“Let’s take a look at what you got,” Steve said over the rhythmic thumping sound of five sets of kid feet on three-quarter-inch plywood.

I took from the shelf several cardboard boxes of highly-engineered steel bits and handed them to Steve.

He may as well have been speaking Mandarin as he rifled through them. Transmission clutch. Breakaway coupling. Intake rocker arm. Brake bleed screws. Something that looked like a harmonica. A piece of this assembly or another.

“You’re going to definitely need this,” he said holding up a large, circular piece of green steel the size of a dessert plate. “Baler knotter drive gear,” he said before clunking it down back into the box.

Just as I was about to pull down another box, the workshop air was pierced by a sickening, staccato thump, provenance twenty feet above us.  Steve flinched.  “Football hitting the metal roof,” I said unfazed. “Happens all the time.”

I gave him another box.

Assorted nuts, bolts, washers, shear pins, master chain links. “All essential stuff.”

I pulled down an old Cool Whip container with an assortment of oily washers, springs and gear-ish looking parts.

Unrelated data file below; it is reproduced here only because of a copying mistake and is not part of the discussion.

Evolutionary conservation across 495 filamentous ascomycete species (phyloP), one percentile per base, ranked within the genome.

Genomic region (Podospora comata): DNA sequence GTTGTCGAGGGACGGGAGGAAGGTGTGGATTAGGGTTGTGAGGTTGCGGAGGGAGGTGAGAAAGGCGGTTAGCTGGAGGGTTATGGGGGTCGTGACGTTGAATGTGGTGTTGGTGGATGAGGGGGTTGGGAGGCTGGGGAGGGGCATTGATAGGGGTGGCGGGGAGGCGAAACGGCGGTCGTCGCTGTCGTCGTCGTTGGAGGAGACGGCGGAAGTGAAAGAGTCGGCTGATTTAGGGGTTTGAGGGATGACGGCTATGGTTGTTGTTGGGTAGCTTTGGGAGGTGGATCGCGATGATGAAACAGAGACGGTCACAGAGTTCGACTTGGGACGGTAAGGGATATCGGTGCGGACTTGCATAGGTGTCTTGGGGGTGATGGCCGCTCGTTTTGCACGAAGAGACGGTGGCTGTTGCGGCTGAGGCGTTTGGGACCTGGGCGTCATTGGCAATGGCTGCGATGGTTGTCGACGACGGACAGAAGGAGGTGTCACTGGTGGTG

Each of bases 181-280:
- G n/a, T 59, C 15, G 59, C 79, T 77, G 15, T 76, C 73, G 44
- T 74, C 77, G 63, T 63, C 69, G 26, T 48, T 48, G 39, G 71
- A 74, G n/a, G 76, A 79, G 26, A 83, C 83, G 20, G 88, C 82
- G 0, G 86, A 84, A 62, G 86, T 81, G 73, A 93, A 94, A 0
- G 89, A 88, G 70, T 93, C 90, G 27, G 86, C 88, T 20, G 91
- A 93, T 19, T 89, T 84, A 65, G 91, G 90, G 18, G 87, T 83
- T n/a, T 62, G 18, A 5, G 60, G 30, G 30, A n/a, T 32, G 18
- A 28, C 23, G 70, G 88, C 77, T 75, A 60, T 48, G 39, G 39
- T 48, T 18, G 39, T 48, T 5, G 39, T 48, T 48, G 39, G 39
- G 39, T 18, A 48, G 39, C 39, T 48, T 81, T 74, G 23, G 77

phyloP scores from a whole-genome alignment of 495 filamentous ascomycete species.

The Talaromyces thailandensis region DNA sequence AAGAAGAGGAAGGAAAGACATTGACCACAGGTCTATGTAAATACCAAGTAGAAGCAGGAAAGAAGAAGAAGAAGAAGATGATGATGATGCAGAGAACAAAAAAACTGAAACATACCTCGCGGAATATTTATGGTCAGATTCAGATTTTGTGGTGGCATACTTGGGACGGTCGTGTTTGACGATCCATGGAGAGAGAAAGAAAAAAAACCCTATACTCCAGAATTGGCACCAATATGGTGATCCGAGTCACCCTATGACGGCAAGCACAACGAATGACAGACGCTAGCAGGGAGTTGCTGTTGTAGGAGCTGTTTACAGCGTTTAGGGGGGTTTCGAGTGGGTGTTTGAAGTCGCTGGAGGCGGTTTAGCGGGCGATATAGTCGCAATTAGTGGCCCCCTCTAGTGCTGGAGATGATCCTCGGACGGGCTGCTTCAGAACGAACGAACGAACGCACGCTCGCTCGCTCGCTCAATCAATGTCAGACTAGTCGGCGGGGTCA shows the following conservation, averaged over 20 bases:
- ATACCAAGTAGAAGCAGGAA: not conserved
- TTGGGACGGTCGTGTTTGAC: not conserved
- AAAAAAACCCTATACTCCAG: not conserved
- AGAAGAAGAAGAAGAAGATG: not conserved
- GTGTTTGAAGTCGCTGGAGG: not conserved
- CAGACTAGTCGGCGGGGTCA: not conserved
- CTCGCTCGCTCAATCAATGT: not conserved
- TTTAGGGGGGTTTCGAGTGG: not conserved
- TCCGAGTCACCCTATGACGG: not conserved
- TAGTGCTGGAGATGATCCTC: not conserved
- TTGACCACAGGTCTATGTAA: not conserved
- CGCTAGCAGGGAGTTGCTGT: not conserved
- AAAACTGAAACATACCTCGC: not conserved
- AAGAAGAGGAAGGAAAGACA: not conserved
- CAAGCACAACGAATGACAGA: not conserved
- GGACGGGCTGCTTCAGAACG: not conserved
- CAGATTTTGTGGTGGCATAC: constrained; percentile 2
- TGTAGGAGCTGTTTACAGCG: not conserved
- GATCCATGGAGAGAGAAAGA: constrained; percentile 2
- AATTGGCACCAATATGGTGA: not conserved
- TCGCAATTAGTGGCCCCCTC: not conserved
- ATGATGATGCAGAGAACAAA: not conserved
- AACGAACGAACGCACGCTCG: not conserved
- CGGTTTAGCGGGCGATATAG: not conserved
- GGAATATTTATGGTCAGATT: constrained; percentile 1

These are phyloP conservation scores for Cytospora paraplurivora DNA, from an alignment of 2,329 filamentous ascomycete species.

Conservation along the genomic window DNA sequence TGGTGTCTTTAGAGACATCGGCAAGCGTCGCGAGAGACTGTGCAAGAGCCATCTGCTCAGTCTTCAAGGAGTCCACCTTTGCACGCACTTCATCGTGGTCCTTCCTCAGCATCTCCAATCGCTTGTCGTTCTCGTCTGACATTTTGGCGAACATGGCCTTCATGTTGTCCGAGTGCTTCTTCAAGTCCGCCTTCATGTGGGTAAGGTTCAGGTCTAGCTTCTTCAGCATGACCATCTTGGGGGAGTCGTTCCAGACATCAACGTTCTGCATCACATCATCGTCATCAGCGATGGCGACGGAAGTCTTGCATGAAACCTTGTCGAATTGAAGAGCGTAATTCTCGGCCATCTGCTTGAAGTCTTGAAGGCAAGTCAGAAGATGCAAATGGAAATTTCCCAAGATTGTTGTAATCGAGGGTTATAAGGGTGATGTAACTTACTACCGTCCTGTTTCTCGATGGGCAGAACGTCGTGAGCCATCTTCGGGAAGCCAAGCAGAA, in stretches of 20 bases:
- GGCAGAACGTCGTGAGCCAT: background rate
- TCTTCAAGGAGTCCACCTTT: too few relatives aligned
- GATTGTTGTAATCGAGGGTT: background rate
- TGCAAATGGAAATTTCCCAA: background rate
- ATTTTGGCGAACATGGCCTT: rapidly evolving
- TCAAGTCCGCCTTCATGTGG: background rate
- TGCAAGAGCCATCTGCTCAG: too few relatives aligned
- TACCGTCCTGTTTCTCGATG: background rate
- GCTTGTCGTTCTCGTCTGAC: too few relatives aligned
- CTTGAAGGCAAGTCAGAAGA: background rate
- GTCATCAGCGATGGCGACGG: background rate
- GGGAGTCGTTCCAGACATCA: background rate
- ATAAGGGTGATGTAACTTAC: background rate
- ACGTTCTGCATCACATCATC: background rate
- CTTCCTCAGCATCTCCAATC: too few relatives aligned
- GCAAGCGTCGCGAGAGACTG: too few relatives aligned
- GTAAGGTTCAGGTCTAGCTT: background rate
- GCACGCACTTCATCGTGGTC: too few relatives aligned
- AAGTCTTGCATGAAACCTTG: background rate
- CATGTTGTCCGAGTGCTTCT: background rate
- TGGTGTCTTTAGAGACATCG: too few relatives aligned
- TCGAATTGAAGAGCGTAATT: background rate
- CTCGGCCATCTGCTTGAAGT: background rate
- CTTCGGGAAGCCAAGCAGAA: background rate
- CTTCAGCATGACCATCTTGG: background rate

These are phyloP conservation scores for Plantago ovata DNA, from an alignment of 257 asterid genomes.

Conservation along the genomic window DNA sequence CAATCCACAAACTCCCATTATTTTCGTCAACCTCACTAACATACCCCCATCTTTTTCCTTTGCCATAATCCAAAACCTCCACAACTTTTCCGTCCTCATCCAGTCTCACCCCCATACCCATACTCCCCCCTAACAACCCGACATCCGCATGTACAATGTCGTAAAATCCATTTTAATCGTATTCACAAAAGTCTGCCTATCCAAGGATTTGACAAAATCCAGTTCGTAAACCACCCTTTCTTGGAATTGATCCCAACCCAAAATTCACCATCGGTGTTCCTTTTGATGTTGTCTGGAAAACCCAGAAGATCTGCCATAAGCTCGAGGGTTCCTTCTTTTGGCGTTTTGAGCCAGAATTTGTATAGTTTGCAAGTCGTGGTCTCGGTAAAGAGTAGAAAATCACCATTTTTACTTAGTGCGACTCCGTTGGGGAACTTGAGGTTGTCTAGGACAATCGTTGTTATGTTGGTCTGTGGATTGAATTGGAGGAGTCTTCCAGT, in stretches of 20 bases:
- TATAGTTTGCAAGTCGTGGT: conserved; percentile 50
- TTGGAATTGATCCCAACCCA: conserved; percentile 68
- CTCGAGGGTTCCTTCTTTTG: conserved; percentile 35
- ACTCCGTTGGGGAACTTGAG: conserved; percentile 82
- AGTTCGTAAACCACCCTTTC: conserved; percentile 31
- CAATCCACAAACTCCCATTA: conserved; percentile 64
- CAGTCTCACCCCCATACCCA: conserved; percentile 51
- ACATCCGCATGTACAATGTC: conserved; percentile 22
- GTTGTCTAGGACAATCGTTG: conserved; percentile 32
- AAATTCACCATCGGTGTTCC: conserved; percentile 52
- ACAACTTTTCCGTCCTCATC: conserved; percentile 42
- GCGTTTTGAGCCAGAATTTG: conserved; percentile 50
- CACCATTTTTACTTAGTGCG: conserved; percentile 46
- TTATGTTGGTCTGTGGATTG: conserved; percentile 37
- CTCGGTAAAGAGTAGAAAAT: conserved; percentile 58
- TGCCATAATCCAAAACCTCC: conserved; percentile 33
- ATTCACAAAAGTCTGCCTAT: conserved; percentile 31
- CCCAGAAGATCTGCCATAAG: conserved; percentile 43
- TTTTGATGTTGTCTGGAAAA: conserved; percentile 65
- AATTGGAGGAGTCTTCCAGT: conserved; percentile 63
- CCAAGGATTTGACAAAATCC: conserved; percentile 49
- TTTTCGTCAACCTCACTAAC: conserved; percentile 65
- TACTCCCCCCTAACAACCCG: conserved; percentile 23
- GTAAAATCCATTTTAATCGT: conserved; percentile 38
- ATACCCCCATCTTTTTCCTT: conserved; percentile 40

“This is it,” Steve said, pulling a pair of blackened parts from the tub.  “Busted chain sprockets. Take these down to the ag dealership and they’ll get you what we need to finish the repair.”

He was five feet from me, but so hard to hear it may as well have been five-hundred. The kids were apparently making like American Gladiators, pounding each other with the boppers. The noise was steady and cadenced, as if someone had put a pair of steel-toed boots in the clothes dryer. It was occasionally punctuated by the sound of a rubbery young body hitting plywood, followed by hysterical laughter.

“You sure you only got eight of ‘em?” Steve asked only half-jokingly.

I took down one last box and handed it to him.

“Anything good in there?” I asked.

He sorted through the leftover parts, all of them heavy and old and probably untouched for several years. A mechanical thermostat. A piece of the knife arm assembly. A section of the sickle cutter. “You’re gonna need all of these,” Steve said.

Just as he said it, two of the younger kids bounded down the steps and through the workshop, howling and yelping back out into the yard.

Steve reached down into the bottom of the box and a sudden, curious look washed across his face. It was first a face of astonishment and then of pure, unchecked amusement. He smiled a big spearminty smile as he slowly, deliberately pulled out a small, flat box, the size of a slice of rye bread.  The corners were crisp and sharp.  The ink still as bright as the day it rolled off the printing press.

“Now you definitely DO NOT need any of this,” Steve deadpanned.

Then we burst into a simultaneous and spontaneous laughter.

There, amidst all the steely, greasy parts, sat the thoroughly modern fix for a totally different type of broken equipment.

A trial pack of Viagra.

2 responses to “Equipment Dysfunction